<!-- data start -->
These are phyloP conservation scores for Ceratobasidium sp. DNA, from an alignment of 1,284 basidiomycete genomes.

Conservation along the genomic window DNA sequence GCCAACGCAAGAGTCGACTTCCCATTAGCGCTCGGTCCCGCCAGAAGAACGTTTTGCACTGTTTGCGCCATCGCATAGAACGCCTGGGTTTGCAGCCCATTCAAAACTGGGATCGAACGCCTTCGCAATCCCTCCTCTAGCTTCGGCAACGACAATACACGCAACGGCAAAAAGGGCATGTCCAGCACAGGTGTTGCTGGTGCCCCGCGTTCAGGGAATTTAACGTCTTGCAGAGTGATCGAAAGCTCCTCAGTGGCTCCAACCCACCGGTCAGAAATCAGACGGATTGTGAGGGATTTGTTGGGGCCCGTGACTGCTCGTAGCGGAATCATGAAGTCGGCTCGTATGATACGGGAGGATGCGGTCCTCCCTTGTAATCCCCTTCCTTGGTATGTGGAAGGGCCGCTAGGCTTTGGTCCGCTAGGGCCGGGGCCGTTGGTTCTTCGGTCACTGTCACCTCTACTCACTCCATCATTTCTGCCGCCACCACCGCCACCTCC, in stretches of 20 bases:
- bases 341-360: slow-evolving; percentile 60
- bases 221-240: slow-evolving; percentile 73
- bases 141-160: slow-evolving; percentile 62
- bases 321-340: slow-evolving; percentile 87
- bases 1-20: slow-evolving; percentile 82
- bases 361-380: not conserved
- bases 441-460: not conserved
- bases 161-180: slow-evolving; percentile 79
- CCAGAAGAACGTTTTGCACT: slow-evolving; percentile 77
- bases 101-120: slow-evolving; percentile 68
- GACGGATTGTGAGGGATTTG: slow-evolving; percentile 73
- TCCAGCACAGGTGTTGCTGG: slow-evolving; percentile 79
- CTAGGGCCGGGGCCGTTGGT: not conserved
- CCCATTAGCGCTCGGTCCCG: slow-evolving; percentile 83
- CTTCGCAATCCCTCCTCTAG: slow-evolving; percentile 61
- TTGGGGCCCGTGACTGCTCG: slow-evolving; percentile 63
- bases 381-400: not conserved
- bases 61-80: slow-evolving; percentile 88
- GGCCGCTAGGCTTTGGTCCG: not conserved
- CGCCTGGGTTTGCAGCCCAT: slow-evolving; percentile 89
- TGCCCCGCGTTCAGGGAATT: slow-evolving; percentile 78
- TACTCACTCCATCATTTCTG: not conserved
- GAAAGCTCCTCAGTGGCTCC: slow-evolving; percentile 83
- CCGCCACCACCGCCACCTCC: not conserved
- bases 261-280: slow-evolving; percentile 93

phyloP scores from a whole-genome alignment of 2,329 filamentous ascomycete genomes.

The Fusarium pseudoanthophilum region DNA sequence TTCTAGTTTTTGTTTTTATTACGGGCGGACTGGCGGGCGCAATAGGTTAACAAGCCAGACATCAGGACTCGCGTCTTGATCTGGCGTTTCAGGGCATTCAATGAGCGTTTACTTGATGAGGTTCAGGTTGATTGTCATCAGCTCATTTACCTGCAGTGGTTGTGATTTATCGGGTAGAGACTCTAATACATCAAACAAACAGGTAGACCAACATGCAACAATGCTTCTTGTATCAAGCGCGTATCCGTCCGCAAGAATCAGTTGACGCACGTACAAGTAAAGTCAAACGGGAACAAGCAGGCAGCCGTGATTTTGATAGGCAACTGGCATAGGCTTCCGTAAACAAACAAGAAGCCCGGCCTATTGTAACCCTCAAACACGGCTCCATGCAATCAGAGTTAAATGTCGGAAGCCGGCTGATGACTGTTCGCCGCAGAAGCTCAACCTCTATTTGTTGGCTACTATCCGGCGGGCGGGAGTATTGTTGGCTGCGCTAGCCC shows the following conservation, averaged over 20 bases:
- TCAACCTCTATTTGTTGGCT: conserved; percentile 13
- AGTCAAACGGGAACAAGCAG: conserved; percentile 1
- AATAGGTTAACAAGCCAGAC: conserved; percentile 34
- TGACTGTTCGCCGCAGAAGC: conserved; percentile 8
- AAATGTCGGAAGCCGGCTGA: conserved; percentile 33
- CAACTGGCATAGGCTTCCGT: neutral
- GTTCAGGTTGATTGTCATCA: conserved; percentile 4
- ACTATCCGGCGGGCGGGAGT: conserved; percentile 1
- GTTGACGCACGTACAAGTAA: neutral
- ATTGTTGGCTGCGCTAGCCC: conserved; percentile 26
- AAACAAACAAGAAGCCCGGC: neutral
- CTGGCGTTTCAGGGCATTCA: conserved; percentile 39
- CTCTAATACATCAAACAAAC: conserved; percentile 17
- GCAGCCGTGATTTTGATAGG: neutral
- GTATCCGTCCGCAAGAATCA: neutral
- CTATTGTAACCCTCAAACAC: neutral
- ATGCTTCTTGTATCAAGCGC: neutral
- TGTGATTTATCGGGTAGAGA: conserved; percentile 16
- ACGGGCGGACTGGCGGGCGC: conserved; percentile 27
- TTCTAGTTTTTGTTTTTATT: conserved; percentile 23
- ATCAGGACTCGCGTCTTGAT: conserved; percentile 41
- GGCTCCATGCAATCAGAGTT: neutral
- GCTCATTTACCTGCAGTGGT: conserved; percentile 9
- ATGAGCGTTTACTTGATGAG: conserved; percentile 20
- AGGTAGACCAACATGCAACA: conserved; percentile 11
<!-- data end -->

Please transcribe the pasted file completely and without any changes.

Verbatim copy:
These are phyloP conservation scores for Ceratobasidium sp. DNA, from an alignment of 1,284 basidiomycete genomes.

Conservation along the genomic window DNA sequence GCCAACGCAAGAGTCGACTTCCCATTAGCGCTCGGTCCCGCCAGAAGAACGTTTTGCACTGTTTGCGCCATCGCATAGAACGCCTGGGTTTGCAGCCCATTCAAAACTGGGATCGAACGCCTTCGCAATCCCTCCTCTAGCTTCGGCAACGACAATACACGCAACGGCAAAAAGGGCATGTCCAGCACAGGTGTTGCTGGTGCCCCGCGTTCAGGGAATTTAACGTCTTGCAGAGTGATCGAAAGCTCCTCAGTGGCTCCAACCCACCGGTCAGAAATCAGACGGATTGTGAGGGATTTGTTGGGGCCCGTGACTGCTCGTAGCGGAATCATGAAGTCGGCTCGTATGATACGGGAGGATGCGGTCCTCCCTTGTAATCCCCTTCCTTGGTATGTGGAAGGGCCGCTAGGCTTTGGTCCGCTAGGGCCGGGGCCGTTGGTTCTTCGGTCACTGTCACCTCTACTCACTCCATCATTTCTGCCGCCACCACCGCCACCTCC, in stretches of 20 bases:
- bases 341-360: slow-evolving; percentile 60
- bases 221-240: slow-evolving; percentile 73
- bases 141-160: slow-evolving; percentile 62
- bases 321-340: slow-evolving; percentile 87
- bases 1-20: slow-evolving; percentile 82
- bases 361-380: not conserved
- bases 441-460: not conserved
- bases 161-180: slow-evolving; percentile 79
- CCAGAAGAACGTTTTGCACT: slow-evolving; percentile 77
- bases 101-120: slow-evolving; percentile 68
- GACGGATTGTGAGGGATTTG: slow-evolving; percentile 73
- TCCAGCACAGGTGTTGCTGG: slow-evolving; percentile 79
- CTAGGGCCGGGGCCGTTGGT: not conserved
- CCCATTAGCGCTCGGTCCCG: slow-evolving; percentile 83
- CTTCGCAATCCCTCCTCTAG: slow-evolving; percentile 61
- TTGGGGCCCGTGACTGCTCG: slow-evolving; percentile 63
- bases 381-400: not conserved
- bases 61-80: slow-evolving; percentile 88
- GGCCGCTAGGCTTTGGTCCG: not conserved
- CGCCTGGGTTTGCAGCCCAT: slow-evolving; percentile 89
- TGCCCCGCGTTCAGGGAATT: slow-evolving; percentile 78
- TACTCACTCCATCATTTCTG: not conserved
- GAAAGCTCCTCAGTGGCTCC: slow-evolving; percentile 83
- CCGCCACCACCGCCACCTCC: not conserved
- bases 261-280: slow-evolving; percentile 93

phyloP scores from a whole-genome alignment of 2,329 filamentous ascomycete genomes.

The Fusarium pseudoanthophilum region DNA sequence TTCTAGTTTTTGTTTTTATTACGGGCGGACTGGCGGGCGCAATAGGTTAACAAGCCAGACATCAGGACTCGCGTCTTGATCTGGCGTTTCAGGGCATTCAATGAGCGTTTACTTGATGAGGTTCAGGTTGATTGTCATCAGCTCATTTACCTGCAGTGGTTGTGATTTATCGGGTAGAGACTCTAATACATCAAACAAACAGGTAGACCAACATGCAACAATGCTTCTTGTATCAAGCGCGTATCCGTCCGCAAGAATCAGTTGACGCACGTACAAGTAAAGTCAAACGGGAACAAGCAGGCAGCCGTGATTTTGATAGGCAACTGGCATAGGCTTCCGTAAACAAACAAGAAGCCCGGCCTATTGTAACCCTCAAACACGGCTCCATGCAATCAGAGTTAAATGTCGGAAGCCGGCTGATGACTGTTCGCCGCAGAAGCTCAACCTCTATTTGTTGGCTACTATCCGGCGGGCGGGAGTATTGTTGGCTGCGCTAGCCC shows the following conservation, averaged over 20 bases:
- TCAACCTCTATTTGTTGGCT: conserved; percentile 13
- AGTCAAACGGGAACAAGCAG: conserved; percentile 1
- AATAGGTTAACAAGCCAGAC: conserved; percentile 34
- TGACTGTTCGCCGCAGAAGC: conserved; percentile 8
- AAATGTCGGAAGCCGGCTGA: conserved; percentile 33
- CAACTGGCATAGGCTTCCGT: neutral
- GTTCAGGTTGATTGTCATCA: conserved; percentile 4
- ACTATCCGGCGGGCGGGAGT: conserved; percentile 1
- GTTGACGCACGTACAAGTAA: neutral
- ATTGTTGGCTGCGCTAGCCC: conserved; percentile 26
- AAACAAACAAGAAGCCCGGC: neutral
- CTGGCGTTTCAGGGCATTCA: conserved; percentile 39
- CTCTAATACATCAAACAAAC: conserved; percentile 17
- GCAGCCGTGATTTTGATAGG: neutral
- GTATCCGTCCGCAAGAATCA: neutral
- CTATTGTAACCCTCAAACAC: neutral
- ATGCTTCTTGTATCAAGCGC: neutral
- TGTGATTTATCGGGTAGAGA: conserved; percentile 16
- ACGGGCGGACTGGCGGGCGC: conserved; percentile 27
- TTCTAGTTTTTGTTTTTATT: conserved; percentile 23
- ATCAGGACTCGCGTCTTGAT: conserved; percentile 41
- GGCTCCATGCAATCAGAGTT: neutral
- GCTCATTTACCTGCAGTGGT: conserved; percentile 9
- ATGAGCGTTTACTTGATGAG: conserved; percentile 20
- AGGTAGACCAACATGCAACA: conserved; percentile 11